Please join us on Thursday, April 13 at 4 p.m. in Falvey Library’s Speakers’ Corner for a Scholarship@Villanova talk featuring Alessandra Seggi, PhD, Visiting Professor, Department of Sociology and Criminology. Dr. Seggi will present a talk titled “Youth and Suicide in American Cinema: All the Silence We Don’t Talk About.“
A large project, which culminated in the publication of Youth and Suicide in American Cinema: Context, Causes, and Consequences (Palgrave Macmillan, 2022), examined the portrayal of youth and suicide in American films (N=187) from 1900 to 2019, with particular attention to the context, causes and consequences of suicide. It also teased out insidious yet fascinating social dynamics around suicidality involving both the suicidal individual and their friends and family. The analysis concluded that the portrayal of youth and suicide in film is controversial, or at least unbalanced, inconsistent, limited, and at times simplistic. Other times it can be stifling in its brutal honesty, yet rich and thought-provoking. Hence, rather than obliterate or block certain content from reaching audiences, or suggest certain reactions to audiences, young audiences need to think for themselves and question the media.
A proactive approach for audiences to interpret film messages can help youth—a media literacy strategy to embrace as active social players, while watching these films. This is a tool for empowering audiences, and helping them watch and analyze films as engaged citizens, and ultimately “for strengthening young people’s participation in civic and political life” (Hobbs, 2011, p. 421–422). Indeed, only when audiences are able to tease apart the varied, nuanced, transient, complex media messages, are they able to negotiate meaning for themselves, act as engaged social players, and perhaps begin to comprehend suicidality, and “heal the hearts or settle the minds of those left behind in its dreadful wake” (Jamison, 1999, p. 18).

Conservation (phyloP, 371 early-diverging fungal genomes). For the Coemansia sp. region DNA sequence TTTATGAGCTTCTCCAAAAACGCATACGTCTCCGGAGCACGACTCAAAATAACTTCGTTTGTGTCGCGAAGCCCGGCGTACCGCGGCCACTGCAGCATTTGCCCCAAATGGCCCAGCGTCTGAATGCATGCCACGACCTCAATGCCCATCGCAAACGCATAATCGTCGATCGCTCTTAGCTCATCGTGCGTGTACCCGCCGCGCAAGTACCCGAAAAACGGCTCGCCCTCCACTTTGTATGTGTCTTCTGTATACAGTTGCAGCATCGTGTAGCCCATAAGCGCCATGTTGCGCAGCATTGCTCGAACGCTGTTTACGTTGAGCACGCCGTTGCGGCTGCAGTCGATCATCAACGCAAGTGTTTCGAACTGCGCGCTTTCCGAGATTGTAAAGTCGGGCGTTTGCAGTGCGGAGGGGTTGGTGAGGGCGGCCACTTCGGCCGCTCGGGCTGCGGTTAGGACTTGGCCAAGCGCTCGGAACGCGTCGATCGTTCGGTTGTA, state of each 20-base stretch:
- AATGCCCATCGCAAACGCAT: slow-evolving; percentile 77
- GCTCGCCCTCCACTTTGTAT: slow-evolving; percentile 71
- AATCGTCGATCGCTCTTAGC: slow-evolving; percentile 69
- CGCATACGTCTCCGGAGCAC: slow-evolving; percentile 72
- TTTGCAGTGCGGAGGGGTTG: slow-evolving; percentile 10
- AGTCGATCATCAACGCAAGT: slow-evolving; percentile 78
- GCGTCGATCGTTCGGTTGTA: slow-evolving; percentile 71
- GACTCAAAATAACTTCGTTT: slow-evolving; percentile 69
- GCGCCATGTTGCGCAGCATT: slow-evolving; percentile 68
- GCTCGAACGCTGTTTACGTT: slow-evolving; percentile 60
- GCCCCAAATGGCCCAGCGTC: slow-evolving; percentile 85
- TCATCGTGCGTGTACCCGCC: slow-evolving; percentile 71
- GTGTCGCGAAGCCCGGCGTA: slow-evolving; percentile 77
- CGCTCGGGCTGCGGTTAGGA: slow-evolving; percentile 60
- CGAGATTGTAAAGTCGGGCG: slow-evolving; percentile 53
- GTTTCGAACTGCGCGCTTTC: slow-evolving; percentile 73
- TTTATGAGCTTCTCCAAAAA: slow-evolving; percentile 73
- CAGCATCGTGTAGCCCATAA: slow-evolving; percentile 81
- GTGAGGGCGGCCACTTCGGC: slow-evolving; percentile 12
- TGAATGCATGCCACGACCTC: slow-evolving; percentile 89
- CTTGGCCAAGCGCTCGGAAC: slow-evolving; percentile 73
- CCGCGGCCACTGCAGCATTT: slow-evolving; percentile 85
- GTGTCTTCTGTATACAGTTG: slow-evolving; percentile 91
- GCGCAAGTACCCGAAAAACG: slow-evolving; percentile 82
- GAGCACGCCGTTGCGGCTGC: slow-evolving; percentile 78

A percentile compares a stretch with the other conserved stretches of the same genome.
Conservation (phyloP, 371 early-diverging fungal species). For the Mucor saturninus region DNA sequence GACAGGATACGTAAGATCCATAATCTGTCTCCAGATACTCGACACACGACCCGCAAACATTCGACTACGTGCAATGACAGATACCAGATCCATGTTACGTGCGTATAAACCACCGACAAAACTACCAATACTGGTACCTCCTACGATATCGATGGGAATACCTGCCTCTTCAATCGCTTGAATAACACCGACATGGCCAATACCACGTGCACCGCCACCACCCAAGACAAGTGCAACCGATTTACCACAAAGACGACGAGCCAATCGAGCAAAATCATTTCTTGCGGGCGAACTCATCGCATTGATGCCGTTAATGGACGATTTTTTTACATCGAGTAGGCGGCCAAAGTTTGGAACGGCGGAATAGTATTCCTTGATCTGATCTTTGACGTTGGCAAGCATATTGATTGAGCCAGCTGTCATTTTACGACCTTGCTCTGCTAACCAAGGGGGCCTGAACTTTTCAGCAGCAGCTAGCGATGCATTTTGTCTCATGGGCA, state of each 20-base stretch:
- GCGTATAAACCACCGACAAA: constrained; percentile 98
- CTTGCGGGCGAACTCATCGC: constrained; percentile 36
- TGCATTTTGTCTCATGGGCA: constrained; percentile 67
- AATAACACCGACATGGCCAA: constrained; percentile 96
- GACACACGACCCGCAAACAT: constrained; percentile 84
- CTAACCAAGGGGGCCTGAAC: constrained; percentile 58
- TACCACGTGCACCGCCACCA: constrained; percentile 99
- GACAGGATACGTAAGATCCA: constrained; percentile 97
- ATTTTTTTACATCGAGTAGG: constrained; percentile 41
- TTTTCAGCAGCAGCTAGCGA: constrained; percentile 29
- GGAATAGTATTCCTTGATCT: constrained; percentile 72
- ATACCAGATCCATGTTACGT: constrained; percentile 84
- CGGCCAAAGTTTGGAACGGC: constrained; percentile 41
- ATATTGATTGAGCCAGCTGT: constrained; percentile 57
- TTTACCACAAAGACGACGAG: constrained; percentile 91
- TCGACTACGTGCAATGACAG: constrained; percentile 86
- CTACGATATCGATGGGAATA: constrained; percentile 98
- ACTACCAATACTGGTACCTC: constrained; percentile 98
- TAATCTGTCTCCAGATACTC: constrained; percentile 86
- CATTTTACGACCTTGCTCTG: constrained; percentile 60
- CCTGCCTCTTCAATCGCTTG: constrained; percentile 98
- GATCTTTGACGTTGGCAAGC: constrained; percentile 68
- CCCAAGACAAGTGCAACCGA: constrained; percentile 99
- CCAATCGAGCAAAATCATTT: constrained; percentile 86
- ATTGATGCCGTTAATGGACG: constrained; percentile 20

Importantly, silence, by intruding into several interactions, dramatically alters them. Yet, it rarely gets talked about. So, for example, the physical and emotional consequences of suicidality on the suicidal individual are almost never tackled in film. The consequences of suicidality on the bereaved are even more infrequent object of conversation. There are yet other ways for silence to complicate relationships and affect someone’s suicidality. Silence hides complicity, when not voicing our concerns when we have some, or not speaking up in front of injustice, or not seeking help when in a crisis. It also demonstrates how we become complicit in perpetuating injustice, how we might aggravate our condition, or how we might perpetuate a life in suicidal mode, as well as perpetuating the path of least resistance. Only a few films, notably Captain Fantastic, Permanent Record, and Surviving Family, offer a vivid depiction of the desolation that friends and family experience after a suicide. Beyond the Lights shows how being embedded in a web of social relationships can offer the suicidal individual mixed messages—on the one hand, suicidality is not to be talked about; on the other, asking for and receiving help are essential steps in one’s recovery. A few other exceptional films from different eras and with varying styles, such as A Girl Like Her, Something Wild and Full Metal Jacket, showcase how silence exacerbates the consequences of trauma.
This ACS-approved event, co-sponsored by Falvey Library, the Department of Sociology and Criminology and the Department of Communication, is free and open to the public. Light refreshments will be served.
Hobbs, R. (2011). The state of media literacy: A response to Potter. Journal of Broadcasting & Electronic Media, 55(3), 419–430.
Jamison, K. R. (1999). Night falls fast: Understanding suicide. Vintage Books.